BOOK REVIEW / Free spirit burnt at the stake: The Chimera - Sebastiano Vassalli, Tr. Patrick Creagh: Harvill, pounds 14.99 - Books - Arts and Entertainment - The Independent

BOOK REVIEW / Free spirit burnt at the stake: The Chimera - Sebastiano Vassalli, Tr. Patrick Creagh: Harvill, pounds 14.99

THERE WAS a time in his rash youth when Sebastiano Vassalli was involved with an avant garde group that included such luminaries as Umberto Eco. Later he turned his back on this approach, wondering whether there was any value in the heavy, inaccessible novels he had himself dutifully produced in that period.

Storytelling, the art of narrative, the cult of traditional forms and a veiled social concern are among the features of his recent novels. The Chimera is a historical novel set in 17th-century Lombardy, dealing with witches and inquisitions, and specifically with the systematic cruelty of the institutions of the time towards a young girl convicted of a crime which could not exist.

Suspense not being one of the features Vassalli cultivates, by the end of page three the reader is aware of the main outlines of the story. Antonio is a foundling abandoned in a convent in Spanish-occupied Novara, where the writer himself now lives. She is eventually adopted by a peasant couple from the now vanished village of Zardino, is later denounced as a witch by the parish priest, hauled before the Inquisition, tortured and burnt at the stake.

In his style and approach, Vassalli is self-consciously treading paths which will be more familiar to Italian than to British readers. By common consent, the great novel in the Italian tradition is Alessandro Manzoni's 19th-century classic, I Promessi Sposi, and the parallels between Vassalli and Manzoni are deliberate and omnipresent. Manzoni's novel is set in the same historical period, features some of the same characters, highlights the same religious mood when the easygoing Church of the Renaissance gave way to the fanatical, inquisitorial zeal of the Counter-Reformation.

This element may provide an extra frisson, but there is no need to be familiar with Manzoni. The approach of the two is in strident contrast. Manzoni was a believing Catholic with an unshakeable belief in a benign Providence which lurked behind the most malign of events, while Vassalli is a modern atheist with weak convictions that certainly do not include a transcendental scheme of things. Few modern writers have, however, such power to describe evil in action.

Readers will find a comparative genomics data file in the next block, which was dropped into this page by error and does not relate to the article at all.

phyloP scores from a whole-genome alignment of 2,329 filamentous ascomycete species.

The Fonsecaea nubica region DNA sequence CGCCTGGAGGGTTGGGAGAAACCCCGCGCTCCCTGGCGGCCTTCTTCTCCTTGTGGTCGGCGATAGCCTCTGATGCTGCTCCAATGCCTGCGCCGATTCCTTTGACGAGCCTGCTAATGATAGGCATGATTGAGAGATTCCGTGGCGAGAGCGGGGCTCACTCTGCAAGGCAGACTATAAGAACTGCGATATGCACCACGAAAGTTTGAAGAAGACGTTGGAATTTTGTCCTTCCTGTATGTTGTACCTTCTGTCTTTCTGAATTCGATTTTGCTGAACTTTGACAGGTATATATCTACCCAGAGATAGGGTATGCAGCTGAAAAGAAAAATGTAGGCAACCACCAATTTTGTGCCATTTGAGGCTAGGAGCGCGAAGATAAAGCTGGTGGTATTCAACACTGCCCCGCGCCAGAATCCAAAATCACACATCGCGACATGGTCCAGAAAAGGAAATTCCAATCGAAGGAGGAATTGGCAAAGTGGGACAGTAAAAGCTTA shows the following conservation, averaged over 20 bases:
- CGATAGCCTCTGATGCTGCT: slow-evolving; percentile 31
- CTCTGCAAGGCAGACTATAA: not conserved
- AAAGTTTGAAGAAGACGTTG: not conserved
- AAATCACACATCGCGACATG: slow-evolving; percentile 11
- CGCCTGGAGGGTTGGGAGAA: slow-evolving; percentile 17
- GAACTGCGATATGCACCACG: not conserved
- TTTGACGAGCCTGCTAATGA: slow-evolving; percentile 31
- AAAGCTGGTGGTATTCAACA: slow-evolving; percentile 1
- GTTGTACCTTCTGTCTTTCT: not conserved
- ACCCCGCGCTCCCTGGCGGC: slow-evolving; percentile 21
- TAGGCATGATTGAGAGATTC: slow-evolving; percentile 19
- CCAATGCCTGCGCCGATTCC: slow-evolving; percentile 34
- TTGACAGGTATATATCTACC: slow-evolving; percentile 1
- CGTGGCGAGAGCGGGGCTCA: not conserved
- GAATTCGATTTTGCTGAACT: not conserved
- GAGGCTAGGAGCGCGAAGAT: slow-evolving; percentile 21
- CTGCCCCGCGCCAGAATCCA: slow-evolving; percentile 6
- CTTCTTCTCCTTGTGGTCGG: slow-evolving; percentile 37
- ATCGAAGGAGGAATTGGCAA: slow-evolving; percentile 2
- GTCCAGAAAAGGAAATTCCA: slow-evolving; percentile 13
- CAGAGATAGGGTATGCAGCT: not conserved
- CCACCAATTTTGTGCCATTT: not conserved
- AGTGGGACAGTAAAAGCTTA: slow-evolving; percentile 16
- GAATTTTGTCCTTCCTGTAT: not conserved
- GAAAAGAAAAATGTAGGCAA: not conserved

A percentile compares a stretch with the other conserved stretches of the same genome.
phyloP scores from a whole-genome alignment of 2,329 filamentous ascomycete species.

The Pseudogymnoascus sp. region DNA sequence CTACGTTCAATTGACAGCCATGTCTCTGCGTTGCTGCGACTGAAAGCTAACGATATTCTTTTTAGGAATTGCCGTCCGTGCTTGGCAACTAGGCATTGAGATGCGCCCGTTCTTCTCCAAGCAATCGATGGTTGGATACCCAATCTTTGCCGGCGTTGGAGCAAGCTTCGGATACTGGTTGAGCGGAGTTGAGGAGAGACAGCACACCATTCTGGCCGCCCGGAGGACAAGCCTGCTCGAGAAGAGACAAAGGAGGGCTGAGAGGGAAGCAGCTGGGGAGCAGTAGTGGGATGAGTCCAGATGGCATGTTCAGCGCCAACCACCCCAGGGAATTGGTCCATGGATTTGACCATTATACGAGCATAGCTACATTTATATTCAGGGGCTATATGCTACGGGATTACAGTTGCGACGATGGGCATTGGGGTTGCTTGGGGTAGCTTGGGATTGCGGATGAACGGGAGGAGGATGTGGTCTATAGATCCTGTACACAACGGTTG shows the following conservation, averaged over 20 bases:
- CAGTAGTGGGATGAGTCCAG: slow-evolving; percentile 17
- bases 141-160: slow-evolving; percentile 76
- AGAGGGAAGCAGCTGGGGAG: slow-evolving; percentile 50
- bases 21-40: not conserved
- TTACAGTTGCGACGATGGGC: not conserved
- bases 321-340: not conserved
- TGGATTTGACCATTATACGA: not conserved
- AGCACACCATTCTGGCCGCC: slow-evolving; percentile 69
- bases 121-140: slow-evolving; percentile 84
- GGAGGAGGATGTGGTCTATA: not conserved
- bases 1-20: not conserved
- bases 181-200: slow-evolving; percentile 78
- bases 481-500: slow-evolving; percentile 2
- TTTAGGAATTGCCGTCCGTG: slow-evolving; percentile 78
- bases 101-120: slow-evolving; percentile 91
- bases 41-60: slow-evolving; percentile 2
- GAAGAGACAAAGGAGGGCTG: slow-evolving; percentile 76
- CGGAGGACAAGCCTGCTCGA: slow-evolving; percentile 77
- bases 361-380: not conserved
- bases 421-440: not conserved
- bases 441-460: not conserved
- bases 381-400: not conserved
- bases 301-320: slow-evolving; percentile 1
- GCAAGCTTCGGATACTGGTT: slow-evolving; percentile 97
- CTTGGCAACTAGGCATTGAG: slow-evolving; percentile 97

Vassalli is keen to present the unfortunate Antonia as an unremarkable girl of her time caught up in matters beyond her control and treated according to agendas she could not understand. However, the answers Antonia gave to the Inquisition suggest a figure of unusual spirit, wayward religious views and independent mind. A different novel could be written around her, but Vassalli's interest is more in the forces that crushed her than in individuals.

The most memorable figure is neither Antonia nor Manini, the Inquisitor, but the Bishop Bascape. Vassalli seems to change his assessment of him along the way, treating him initially as a figure of fun, satirised for his obesity and career disappointments as he is expelled from Rome to the backwater of Novara. Then Bascape becomes a figure of greater poignancy as he realises that his youthful hopes for reform and improvment of the Church will be disappointed, that the revolutionary impact of his hero Carlo Borromeo has been subtly undermined by his canonisation, and that his own life has been made futile by the scheming in which he had indulged with such vigour in his youth.

Vassalli guides the reader through history in the leisurely style of Walter Scott, maintaining the tone of the chronicle, but keeping himself firmly in view. He steps forward to indicate the spot where, in the midst of the today's motorway hubbub, the village must have stood, to recount his own researches into the artist who used Antonia as model for a Madonna, to discuss the working conditions of the men who toiled in the rice fields and to wonder over the savagery of the men who behaved as did the Inquisitors.

As is the way with historical novelists, Vassalli sketches yesterday with today in mind. Today, the author writes, 'there is no story worth telling' since the babble of voices each yelling 'me, me, me]' creates a chaos which can be understood only from the perspective of the past. The past may have been dominated by the church and the present by politics, but the inhumanities, the cruelties, the compromises, the bureaucracies, the squabbles between provinces and capitals remain unchanged. This novel has a remarkable feeling for the fictional time it describes, as well as a sharp eye for matters which are not limited to any time.

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